Behind the public silences are racial dog-whistles and discourses that depict poverty as inevitable, or a character flaw, rather than the outcome of deliberate policies defined through political processes (deregulation, privatization, large tax cuts for corporations and the rich, weakening unions, and shredding the social safety net). Reverend Barber tweeted (May 11, 2018, @RevDrBarber): “For too long, we’ve accepted this moral narrative in America that has blamed poor people for their poverty and has pitted people against each other.” The foundational ideal that anyone who wants to achieve the American dream can do so if they work hard enough is undermined when millions of people in the United States struggle to survive while working multiple low-wage jobs at a time, and when wages for most workers stagnate for decades as productivity increases and corporate profits soar.

Conventional economic models disguised as “morally neutral instruments for defining the common good” help to enable policies that benefit very wealthy individuals and corporations. Meanwhile, we conduct our public discourse, Sandel (2018) writes, “as if it were possible to outsource moral judgment to markets,” and that has created “empty public spaces [that] are invariably filled by narrow, intolerant, authoritarian alternatives—whether in the form of religious fundamentalism or strident nationalism.”

When the UN’s Sustainable Development Goals land in these hollowed-out public spheres, it is a formidable challenge to foster well-informed discussion about competing economic moralities. Although large multilateral financial institutions such as the World Bank and the International Monetary Fund have more power than United Nations agencies to enact economic policy changes, UN agencies can help to shape our thinking about the economy through resolutions such as the SDGs. They can help citizens to keep alive counter-narratives and to imagine a new economy.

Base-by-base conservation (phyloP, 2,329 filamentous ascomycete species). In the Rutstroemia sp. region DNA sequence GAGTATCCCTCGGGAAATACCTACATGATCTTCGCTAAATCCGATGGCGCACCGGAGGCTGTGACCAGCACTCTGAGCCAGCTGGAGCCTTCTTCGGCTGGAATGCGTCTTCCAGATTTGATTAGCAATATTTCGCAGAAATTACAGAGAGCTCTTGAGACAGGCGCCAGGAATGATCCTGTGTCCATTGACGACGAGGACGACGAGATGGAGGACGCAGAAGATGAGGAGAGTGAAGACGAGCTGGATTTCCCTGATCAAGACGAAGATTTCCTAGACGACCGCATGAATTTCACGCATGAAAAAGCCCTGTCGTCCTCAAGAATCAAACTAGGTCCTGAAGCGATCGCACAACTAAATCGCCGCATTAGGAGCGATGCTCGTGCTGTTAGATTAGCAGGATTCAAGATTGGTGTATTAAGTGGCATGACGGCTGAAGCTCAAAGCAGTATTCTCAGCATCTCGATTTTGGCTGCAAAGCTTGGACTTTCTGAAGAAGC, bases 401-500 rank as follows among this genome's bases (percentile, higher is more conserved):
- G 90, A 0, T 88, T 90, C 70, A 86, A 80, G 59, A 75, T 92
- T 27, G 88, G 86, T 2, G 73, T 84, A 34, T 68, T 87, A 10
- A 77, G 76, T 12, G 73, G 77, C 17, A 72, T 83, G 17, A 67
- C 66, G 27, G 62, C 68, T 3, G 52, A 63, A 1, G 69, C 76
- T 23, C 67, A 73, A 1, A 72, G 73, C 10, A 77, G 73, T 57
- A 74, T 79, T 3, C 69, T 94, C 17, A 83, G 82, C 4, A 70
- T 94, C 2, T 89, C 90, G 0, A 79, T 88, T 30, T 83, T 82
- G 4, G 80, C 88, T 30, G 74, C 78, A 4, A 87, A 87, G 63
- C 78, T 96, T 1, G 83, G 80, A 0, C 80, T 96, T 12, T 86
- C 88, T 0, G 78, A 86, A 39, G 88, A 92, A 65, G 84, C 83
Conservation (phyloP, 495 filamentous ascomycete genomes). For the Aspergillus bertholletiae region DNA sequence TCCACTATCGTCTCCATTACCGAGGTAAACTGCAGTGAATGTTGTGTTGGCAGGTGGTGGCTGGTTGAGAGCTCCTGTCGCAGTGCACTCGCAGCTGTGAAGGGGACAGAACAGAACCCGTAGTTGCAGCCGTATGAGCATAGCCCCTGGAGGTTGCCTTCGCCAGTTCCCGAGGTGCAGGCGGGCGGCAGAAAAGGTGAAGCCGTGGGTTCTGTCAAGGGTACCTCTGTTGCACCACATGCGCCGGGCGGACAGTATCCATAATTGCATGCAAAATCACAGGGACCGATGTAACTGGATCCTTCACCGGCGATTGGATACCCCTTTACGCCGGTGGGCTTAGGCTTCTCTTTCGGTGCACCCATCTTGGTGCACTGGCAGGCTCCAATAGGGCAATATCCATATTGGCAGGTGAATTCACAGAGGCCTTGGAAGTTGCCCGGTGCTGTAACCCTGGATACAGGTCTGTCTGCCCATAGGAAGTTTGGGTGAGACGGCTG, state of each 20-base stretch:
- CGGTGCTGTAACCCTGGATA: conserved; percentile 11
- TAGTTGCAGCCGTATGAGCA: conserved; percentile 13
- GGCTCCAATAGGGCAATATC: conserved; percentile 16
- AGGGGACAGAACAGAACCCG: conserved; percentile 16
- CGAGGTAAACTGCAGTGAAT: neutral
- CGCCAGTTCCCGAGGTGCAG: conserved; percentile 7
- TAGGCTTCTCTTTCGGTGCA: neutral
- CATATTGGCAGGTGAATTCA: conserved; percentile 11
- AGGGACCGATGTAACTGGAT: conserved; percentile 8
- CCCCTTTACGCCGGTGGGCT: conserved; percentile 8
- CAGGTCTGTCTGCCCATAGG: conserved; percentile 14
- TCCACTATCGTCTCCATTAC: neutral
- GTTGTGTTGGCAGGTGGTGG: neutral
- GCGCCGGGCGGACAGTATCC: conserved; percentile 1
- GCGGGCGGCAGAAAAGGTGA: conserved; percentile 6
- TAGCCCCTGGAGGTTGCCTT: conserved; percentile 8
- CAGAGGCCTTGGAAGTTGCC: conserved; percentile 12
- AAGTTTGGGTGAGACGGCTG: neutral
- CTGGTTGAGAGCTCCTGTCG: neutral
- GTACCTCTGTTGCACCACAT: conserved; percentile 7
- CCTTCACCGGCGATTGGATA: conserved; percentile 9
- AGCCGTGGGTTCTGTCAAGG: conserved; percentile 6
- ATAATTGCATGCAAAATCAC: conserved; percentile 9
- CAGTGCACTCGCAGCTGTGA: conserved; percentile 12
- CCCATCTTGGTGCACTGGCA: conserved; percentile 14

UN special rapporteur on extreme poverty and human rights Philip Alston reframes poverty as a human rights concern and strongly criticizes successive US administrations that reject the “idea that economic and social rights are full-fledged human rights” intended to prevent people from dying of hunger or from lack of access to affordable health care. The United States is an outlier in that respect among wealthy nations. These economic and social rights, Alston notes, are recognized clearly in “key treaties that the US has ratified (such as the Convention on the Elimination of All Forms of Racial Discrimination), and in the Universal Declaration of Human Rights which the US has long insisted other countries must respect”—though the United States has signed but not ratified the International Covenant on Economic, Social, and Cultural Rights. Can commitment to economic and social rights reinvigorate democratic politics globally? If so, the UN’s Sustainable Development Goals just might triumph.